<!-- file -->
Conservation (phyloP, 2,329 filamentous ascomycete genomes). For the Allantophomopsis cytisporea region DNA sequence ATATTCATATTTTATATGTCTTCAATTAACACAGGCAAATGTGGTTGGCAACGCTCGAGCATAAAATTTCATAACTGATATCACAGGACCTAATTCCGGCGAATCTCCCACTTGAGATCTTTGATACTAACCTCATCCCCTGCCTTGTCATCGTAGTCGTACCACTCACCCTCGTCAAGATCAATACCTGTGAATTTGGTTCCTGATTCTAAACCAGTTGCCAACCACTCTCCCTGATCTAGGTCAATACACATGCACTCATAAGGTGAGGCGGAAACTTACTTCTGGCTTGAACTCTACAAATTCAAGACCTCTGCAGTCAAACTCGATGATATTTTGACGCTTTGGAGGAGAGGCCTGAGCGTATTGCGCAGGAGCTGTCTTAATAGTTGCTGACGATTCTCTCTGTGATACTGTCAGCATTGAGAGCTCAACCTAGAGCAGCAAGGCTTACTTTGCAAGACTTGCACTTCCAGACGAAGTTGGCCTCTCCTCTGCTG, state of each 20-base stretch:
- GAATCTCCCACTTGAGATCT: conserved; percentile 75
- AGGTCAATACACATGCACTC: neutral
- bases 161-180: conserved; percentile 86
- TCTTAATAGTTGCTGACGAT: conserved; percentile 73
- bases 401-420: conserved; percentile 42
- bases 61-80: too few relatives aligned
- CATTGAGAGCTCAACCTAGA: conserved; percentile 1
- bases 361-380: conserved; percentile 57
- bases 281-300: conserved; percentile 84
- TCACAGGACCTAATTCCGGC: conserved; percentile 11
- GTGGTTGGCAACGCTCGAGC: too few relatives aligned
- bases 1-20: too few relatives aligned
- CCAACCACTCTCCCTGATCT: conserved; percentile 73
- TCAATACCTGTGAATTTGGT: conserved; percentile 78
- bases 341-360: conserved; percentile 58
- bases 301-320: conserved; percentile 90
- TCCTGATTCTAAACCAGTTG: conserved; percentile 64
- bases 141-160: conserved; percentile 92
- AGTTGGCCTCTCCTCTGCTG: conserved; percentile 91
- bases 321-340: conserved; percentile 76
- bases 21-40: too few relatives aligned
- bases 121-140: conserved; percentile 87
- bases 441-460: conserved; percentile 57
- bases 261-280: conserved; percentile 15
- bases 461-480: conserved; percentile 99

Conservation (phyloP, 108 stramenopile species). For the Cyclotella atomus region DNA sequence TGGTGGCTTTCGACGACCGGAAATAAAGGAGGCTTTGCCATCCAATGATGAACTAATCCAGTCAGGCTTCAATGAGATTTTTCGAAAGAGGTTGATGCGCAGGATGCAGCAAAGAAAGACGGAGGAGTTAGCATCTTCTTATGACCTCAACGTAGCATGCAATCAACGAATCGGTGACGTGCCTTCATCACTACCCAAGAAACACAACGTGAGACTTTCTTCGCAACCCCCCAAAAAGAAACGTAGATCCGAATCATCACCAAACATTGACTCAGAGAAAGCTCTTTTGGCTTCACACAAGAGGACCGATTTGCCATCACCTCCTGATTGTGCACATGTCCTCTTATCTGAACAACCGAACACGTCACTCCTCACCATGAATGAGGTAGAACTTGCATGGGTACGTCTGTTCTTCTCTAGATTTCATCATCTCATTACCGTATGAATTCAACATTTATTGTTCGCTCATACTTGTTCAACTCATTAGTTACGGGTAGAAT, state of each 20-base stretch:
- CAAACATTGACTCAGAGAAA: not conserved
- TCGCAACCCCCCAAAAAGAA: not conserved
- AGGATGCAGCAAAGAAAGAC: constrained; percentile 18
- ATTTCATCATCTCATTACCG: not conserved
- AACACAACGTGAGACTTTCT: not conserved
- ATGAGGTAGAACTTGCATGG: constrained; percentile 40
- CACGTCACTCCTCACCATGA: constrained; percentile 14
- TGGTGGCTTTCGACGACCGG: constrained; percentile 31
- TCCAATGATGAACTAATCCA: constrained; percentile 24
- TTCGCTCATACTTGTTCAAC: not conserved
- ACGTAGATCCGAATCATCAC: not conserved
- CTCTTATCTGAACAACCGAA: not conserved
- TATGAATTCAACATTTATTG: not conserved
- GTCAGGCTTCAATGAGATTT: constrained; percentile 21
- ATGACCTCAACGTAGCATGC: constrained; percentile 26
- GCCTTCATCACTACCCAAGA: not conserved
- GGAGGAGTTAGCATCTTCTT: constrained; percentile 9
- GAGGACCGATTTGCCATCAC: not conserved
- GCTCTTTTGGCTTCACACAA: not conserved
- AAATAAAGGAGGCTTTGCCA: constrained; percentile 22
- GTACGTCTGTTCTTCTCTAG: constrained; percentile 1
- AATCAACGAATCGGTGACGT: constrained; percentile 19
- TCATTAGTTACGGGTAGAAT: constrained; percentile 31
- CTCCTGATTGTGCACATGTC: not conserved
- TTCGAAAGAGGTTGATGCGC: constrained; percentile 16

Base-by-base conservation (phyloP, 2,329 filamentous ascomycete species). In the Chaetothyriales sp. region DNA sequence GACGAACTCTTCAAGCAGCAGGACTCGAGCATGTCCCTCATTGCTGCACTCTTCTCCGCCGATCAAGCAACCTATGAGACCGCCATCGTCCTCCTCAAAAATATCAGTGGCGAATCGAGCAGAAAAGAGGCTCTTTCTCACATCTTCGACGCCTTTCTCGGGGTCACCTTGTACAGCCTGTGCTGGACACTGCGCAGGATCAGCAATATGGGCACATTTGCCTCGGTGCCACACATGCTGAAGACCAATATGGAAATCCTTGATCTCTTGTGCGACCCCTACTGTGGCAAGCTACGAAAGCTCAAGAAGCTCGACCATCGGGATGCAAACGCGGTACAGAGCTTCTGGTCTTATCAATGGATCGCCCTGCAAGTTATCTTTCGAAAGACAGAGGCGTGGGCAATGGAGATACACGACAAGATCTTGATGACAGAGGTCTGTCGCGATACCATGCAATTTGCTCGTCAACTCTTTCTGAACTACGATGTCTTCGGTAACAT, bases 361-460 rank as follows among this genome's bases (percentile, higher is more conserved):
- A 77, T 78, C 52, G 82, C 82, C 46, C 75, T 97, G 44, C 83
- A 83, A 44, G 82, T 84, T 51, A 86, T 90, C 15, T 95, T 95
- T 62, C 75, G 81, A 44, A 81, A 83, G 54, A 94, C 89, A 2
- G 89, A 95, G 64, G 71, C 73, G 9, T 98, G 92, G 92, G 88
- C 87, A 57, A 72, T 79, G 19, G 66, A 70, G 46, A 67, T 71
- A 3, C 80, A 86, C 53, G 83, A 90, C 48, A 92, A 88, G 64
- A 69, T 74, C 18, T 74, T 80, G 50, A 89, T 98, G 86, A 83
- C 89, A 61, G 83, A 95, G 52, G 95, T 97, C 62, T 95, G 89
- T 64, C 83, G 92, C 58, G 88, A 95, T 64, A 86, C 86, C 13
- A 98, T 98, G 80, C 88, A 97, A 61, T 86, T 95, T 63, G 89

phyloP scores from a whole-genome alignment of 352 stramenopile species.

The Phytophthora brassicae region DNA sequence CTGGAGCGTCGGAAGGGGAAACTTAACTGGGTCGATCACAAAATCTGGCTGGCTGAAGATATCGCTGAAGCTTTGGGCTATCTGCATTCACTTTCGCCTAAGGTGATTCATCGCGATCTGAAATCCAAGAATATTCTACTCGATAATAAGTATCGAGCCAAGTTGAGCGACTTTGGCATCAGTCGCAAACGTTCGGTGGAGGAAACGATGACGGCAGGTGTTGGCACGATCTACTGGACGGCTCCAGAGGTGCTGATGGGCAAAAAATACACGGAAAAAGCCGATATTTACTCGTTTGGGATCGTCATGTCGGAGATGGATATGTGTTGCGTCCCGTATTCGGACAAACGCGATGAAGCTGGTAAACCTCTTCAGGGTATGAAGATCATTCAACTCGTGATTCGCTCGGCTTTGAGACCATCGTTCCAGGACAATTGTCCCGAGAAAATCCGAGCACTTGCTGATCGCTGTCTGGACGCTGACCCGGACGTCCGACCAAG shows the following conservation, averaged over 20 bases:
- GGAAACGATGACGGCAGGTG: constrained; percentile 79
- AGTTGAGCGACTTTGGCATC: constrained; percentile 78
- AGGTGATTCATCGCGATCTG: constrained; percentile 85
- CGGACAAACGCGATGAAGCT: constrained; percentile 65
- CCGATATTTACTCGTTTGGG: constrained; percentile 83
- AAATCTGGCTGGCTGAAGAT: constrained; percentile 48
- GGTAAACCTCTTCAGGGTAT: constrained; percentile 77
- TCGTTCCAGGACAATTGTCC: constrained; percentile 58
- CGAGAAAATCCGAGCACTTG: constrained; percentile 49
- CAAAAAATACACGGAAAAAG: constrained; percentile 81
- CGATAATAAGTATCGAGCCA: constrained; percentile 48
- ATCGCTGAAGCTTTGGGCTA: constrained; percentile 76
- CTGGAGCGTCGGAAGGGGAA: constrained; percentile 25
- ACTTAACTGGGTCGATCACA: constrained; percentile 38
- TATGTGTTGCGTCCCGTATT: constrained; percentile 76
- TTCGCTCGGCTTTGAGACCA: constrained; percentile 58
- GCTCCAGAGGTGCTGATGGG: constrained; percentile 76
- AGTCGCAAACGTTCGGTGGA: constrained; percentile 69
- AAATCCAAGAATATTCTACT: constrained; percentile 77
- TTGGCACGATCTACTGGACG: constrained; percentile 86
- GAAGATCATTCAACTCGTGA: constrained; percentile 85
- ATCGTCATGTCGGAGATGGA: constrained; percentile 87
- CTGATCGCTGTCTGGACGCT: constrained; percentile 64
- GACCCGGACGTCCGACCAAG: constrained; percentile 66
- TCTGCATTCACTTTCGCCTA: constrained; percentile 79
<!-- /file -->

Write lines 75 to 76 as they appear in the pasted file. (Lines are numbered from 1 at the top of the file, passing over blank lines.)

- CAAAAAATACACGGAAAAAG: constrained; percentile 81
- CGATAATAAGTATCGAGCCA: constrained; percentile 48